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01:03 Charlie, Hama-n, Thursday, October 2
Stars glittered in the vast Arabian sky, giving Rafiq Zayed just enough light to work without night scopes. Flint chinked against his shovel as he scraped sand from beneath the electrified perimeter fence that guarded the 12,000-acre laboratory compound.
The night had cooled, but he could smell the residual warmth of the day's sun trapped in the deeper layers of desert sand. He could feel it rise softly against the skin he'd left exposed around his eyes. The rest of his face was hidden by a black turban he'd wound around his head, Bedouin-style. The camel he'd hobbled behind him snorted softly as it tugged at sparse tufts of dead grass.
A dog barked suddenly in the distance.
Rafiq stilled, listened. Waited.
A car door slammed somewhere and an engine started, the sound gradually dying into the distance. Then all was quiet again—that expansive hush peculiar to the desert, marred only by the distant murmur of ocean waves against sandstone cliffs.
He quickly secured the shovel to his camel bag, ready to refill the hole on his return. He could leave no sign that he had ever been here. The slightest mistake would alert the enemy and instantly trigger a biological attack on the United States. Millions would fall ill within hours, and then the violence would spread—people killing each other in a wave of pure murderous terror.
And it would only be a precursor, the first in a series of events designed to topple the U.S. government and seize control of the global economy.
He narrowed his eyes as he studied the massive black Nexus Research and Development Corporation laboratory complex in the distance. The antidote, the answer to it all, lay somewhere in those buildings in this secure U.S. corporate compound on Hama-nian soil. He'd memorized the layout from blueprints secured from the French construction company that had built the place. He needed to get into the fourth quadrant on the left.
He squashed himself flat, wriggled through the hole. Once on the other side, he dusted sand from his tunic and consulted his watch. The soft green glow showed he had about three hours of complete darkness left, max.
He hunkered down and ran low over the sand, his hand primed to grasp the jambiya at his waist at the slightest sign of movement in the night shadows. * * *
Dr. Paige Sterling worked with customary slow and calculated movements, air hissing gently through the yellow hose that plugged into the back of her bright blue biohazard suit. The inside of her suit smelled faintly like the inside of a new plastic bucket, and her flexible helmet restricted her peripheral vision. But she was in her comfort zone—the Biosafety Level 4 lab where she routinely handled pathogens for which there was no known cure. Here, no task could be rushed. Every action had to be measured, because one slip would mean death.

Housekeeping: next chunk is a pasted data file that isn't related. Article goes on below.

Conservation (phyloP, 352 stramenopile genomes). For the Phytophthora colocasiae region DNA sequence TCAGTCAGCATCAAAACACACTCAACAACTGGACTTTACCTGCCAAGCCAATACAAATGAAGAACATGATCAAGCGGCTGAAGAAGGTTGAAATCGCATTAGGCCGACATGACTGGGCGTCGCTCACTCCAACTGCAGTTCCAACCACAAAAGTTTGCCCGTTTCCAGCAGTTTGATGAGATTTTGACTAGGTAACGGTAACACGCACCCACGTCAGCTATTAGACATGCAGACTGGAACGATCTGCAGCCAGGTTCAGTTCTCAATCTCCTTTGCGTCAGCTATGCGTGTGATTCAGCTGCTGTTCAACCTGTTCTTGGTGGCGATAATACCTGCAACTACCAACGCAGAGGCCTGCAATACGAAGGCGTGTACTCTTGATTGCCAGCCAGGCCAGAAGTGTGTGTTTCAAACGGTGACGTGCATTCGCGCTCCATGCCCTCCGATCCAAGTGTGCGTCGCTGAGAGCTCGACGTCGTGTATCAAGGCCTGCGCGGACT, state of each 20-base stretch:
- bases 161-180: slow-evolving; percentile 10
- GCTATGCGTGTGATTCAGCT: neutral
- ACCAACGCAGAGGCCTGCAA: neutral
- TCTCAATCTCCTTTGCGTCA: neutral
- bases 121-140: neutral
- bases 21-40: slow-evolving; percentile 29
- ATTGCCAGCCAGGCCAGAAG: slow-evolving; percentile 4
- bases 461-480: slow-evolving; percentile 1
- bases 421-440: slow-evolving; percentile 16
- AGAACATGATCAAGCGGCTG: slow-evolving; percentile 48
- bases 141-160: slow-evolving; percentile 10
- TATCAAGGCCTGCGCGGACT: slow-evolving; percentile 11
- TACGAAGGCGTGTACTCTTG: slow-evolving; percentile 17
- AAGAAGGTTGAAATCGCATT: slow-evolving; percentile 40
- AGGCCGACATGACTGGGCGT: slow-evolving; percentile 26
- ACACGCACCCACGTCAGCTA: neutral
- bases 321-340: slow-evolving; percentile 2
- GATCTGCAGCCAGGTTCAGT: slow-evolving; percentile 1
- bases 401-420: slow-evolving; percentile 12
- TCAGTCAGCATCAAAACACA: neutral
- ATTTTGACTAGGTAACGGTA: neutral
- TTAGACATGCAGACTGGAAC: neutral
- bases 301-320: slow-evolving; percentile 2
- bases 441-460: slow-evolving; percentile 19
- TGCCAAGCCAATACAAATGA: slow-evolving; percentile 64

This was her kind of science, gut-checking, high-stakes work that required a level head and laser focus at all times. This is where Paige did preemptive research that she hoped would help save lives one day, and it took a particular personality to work regularly in maximum containment like this, an ability that far exceeded mere scientific competence. Paige prided herself in being such a personality, and her knack for maintaining her cool in the hot zone was a trait she carried well beyond the lab and into her personal life.
She picked up the vial she'd taken from the cryogenic container that had arrived in the shipment room early that morning and lumbered over to the stainless steel lab table in her heavy yellow boots. She held the vial up to the light. It was labeled simply with a bar code that meant nothing to her. But it was the contents of the glass tube that piqued her interest.
This sample had arrived early this morning in a biohazard container from the Ishonga region of The Republic of the Congo and had been destined for Quadrant 3, not for her quadrant. This had puzzled her.
Her disease—her exclusive research project—had its origins among a unique and elusive troop of bonobos that resided only in the remote Blacklands region near Ishonga. It was work her parents had started, and the Blacklands was where her parents had vanished 17 years ago. The unsolved mystery of their disappearance was something that haunted Paige, and nothing ate at Paige Sterling like an unanswered question—which was why she'd taken the sample against her better judgment.
"Curiosity killed the cat, Paige," she muttered as she emptied the biological sample onto a cutting tray. She selected a scalpel and began to slice tiny bits of tissue into the size of pinheads. Paige worked meticulously, taking care not to puncture the latex gloves she had taped to her sleeves. The sample had been marked Biohazard Level 4. She had no idea why—and she wasn't taking any chances.
She reached for an empty test tube in the rack to her right...and sensed sudden movement behind her.
Someone was in her office, on the other side of the thick glass pane that separated it from her lab. Paige turned her upper body very slowly, enabling a view round the side of her visor. But she could see nothing.
A whisper of nerves died in the hiss of her suit. She shook herself. The lab compound was secure. There were guards, electrified fences, pass codes, video surveillance in the corridors. It was almost two in the morning. No one could be in here now, apart from the bonobos in the cages in the next room. Her pygmy chimps always seemed to sense her presence and get excited. Perhaps she'd just sensed them this time.
But she couldn't quite shake the unease that murmured through her. And that in itself unsettled Paige. She never felt skittish in her lab. She couldn't afford to. She told herself it was just guilt at having "borrowed" one of the samples that had been shipped into the Nexus compound early this morning.